Enphase Energy has presented results for the first quarter of 2018, with the company reaching the higher end of guidance and closing at $70 million in revenues, but also its Chief Financial Officer (CFO) Bert Garcia announcing his departure.
Over the past few years, Enphase has seen struggle due to intense competition. Last year the company let go 18% of its staff and also saw three founding members, including CEO Paul Nahi, leave. Garcia’s successor has not yet been announced but an external process of finding a replacement is under way.
Financial results were more positive. First quarter revenues showed a 28% year-over-year increase to $70 million, and Enphase shipped 611,000 microinverters, enough to power 180MW-DC of solar installations, during the quarter. And while the company still reported a -3.5% operating margin and a net loss of $5.1 million, this is tremendous progress compared to a year ago.
Cash flow in February was further secured through a $20 million private equity investment and CEO Kothandaraman highlights that Enphase has reached an important milestone in providing $3.4 million in cash from operations and $2.3 million in positive cash flow.
So far this year Enphase has already rolled out its IQ7 model in the US and Indian market, with expected global spread throughout the year. Enphase also announced a strategic partnership with module maker Solaria, which it hopes will boost sales.
Even though the beginning of 2018 looks promising at first glance, the company has seen some worrying years in the past, facing fierce competition in the power electronics market for residential PV arrays. Companies like SolarEdge and Fronius have increased their presence in the residential inverter market using rival string inverter technology.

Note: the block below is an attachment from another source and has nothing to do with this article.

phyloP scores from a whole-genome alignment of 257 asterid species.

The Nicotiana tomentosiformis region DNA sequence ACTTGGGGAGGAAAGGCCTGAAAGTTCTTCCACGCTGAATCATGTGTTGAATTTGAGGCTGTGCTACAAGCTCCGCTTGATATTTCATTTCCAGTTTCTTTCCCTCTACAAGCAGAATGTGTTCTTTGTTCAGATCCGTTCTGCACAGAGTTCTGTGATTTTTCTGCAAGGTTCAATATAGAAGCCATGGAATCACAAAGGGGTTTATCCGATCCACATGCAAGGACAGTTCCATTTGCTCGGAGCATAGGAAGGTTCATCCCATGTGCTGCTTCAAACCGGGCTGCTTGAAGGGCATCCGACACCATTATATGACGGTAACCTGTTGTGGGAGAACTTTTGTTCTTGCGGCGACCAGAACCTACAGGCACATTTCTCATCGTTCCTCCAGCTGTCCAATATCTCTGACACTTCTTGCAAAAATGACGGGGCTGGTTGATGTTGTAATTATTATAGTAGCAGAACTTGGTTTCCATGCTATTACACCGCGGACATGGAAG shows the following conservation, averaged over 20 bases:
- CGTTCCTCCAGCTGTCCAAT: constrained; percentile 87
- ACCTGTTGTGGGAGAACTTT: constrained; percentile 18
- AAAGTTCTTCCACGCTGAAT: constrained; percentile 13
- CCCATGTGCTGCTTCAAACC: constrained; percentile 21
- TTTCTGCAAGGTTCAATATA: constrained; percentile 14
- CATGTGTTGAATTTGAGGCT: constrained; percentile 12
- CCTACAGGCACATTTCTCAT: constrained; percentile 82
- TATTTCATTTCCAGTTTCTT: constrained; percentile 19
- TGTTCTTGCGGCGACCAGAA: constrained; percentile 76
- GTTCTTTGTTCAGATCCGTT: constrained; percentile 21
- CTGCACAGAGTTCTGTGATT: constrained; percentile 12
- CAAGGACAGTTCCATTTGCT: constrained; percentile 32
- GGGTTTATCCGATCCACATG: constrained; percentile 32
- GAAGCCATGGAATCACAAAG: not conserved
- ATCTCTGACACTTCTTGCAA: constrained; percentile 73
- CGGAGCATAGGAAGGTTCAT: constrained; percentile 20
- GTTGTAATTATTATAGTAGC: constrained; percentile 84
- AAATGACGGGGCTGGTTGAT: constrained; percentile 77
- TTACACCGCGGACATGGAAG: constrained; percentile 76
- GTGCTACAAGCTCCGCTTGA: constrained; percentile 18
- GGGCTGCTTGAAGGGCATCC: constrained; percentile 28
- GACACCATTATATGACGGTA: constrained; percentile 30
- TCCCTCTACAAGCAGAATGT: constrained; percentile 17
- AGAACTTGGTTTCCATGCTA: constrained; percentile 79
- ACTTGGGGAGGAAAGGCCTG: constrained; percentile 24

Although microinverters can improve a system’s power yield they are also associated with a higher price point, since a system based on microinverters requires as many inverters as it has modules. The second association that is often made and potentially impedes sales, is that inverters are notorious failure points in any PV system, and the larger the number of inverters the larger the number of potential failure points.
Additionally, as microinverters are usually placed on the backside of a module that sits on the roof, they are very hard to reach. This led manufacturers to improve their warranty periods to up to 25 years, much longer than warranties for most string inverters. Furthermore, if one microinverter fails, the rest of the system can stilloperate, while systems with a string inverter stop working altogether when string inverters fail.
Recently, many energy markets have opened up a means to compensate residential PV owners for energy they feed into the grid in a more lucrative way. Holding produced energy in storage system and selling when tariffs are higher often increases a system’s profitability. With new technologies at hand that allow PVsystem owners to increase their profits on the systems, the higher price of microinverters could potentially be offset.
Enphase is predicting revenues of $72-$80 million in its outlook for the second quarter of 2018.
Correction: This article was corrected at 11:22 AM EST on May 7. The article previously stated that Garcia had been CFO for eight years. That was incorrect and the reference to the length of his tenure has been removed.
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